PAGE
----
Viswanathan was credited with pioneering research in bronchopulmonary diseases and was reported to be the first researcher to propose tropical eosinophilia as a distinct clinical entity in 1936.[5] His studies of autopsy reports of the patients died of tropical eosinophilia helped to define the pathology of the disease for the first time and established positive leucocyte adhesion phenomenon with M. bancrofit. He developed a novel bronchography technique and made innovations in tomography procedures.[7] His researches also covered several other diseases such as cerebral malaria, basal tuberculosis, lung atelectasis, bronchiectasis, emphysema, bagassosis, byssinosis, and high altitude pulmonary oedema, among others.[7] He published seven books [4] which included Pulmonary Tuberculosis,[9] Diseases of the Chest,[10] Medical Problems of Old Age[11] and more than 230 medical articles in peer reviewed journals, Epidemiology,[12] Infectious hepatitis in Delhi (1955-56): a critical study-epidemiology[13] and A review of the literature on the epidemiology of infectious hepatitis[14] being some of the notable ones; his articles and books have been cited in several medical journals and text books, too.[15][16][17] He also founded a medical journal, the Indian Journal of Chest Diseases and Allied Sciences (IJCDAS) in 1959 as the publishing arm of Vallabhbhai Patel Chest Institute.[7]

Awards and honors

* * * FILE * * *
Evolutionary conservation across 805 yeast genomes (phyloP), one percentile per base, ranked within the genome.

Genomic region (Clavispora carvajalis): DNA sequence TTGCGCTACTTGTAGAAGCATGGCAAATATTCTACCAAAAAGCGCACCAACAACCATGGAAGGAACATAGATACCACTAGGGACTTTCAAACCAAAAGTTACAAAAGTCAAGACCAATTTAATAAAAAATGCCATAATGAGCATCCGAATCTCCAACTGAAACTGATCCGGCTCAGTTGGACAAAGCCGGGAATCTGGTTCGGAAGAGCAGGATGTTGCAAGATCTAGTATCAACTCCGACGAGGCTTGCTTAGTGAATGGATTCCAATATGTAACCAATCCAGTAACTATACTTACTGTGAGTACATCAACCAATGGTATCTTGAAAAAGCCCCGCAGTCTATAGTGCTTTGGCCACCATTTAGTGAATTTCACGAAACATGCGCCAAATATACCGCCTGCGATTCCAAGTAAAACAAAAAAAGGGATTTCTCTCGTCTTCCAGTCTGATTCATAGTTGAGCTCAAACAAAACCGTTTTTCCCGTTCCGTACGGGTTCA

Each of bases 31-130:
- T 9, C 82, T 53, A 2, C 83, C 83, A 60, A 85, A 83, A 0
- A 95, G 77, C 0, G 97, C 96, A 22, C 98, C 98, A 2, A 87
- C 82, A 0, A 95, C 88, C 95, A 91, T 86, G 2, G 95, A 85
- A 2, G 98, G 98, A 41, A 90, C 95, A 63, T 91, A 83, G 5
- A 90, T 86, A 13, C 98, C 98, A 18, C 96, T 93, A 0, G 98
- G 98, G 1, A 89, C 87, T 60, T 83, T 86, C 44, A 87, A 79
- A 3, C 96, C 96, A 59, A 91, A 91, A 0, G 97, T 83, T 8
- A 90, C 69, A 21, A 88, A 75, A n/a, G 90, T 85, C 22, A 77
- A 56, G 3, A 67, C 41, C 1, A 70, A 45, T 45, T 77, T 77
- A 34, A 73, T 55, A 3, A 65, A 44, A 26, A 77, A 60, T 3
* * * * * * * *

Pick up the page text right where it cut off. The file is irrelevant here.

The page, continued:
Viswanathan, a founder fellow of the National Academy of Medical Sciences (1964)[18] and an honorary physician to the President of India,[4] was an elected fellow of the Indian National Science Academy (1968), National College of Chest Physicians (India), Royal College of Physicians of London (1980), American College of Chest Physicians (1947) and Academy of Medical Sciences.[5][7] He was a member of such medical societies as American Thoracic Society, the British Thoracic Society, Indian Association of Pathologists, Associations of Physicians of India and Indian Medical Association.[7] The National Academy of Sciences, Italy awarded him the Eugeno Morelli Prize in 1969 and the Italian Tuberculosis Association followed suit with its Forlanini Medal.[5] He received the Dhanwanthari Prize of the Indian National Science Academy in 1971.[7] Three years later, the Government of India included him the 1974 Republic Day Honours list for the third highest civilian award of the Padma Bhushan.[6]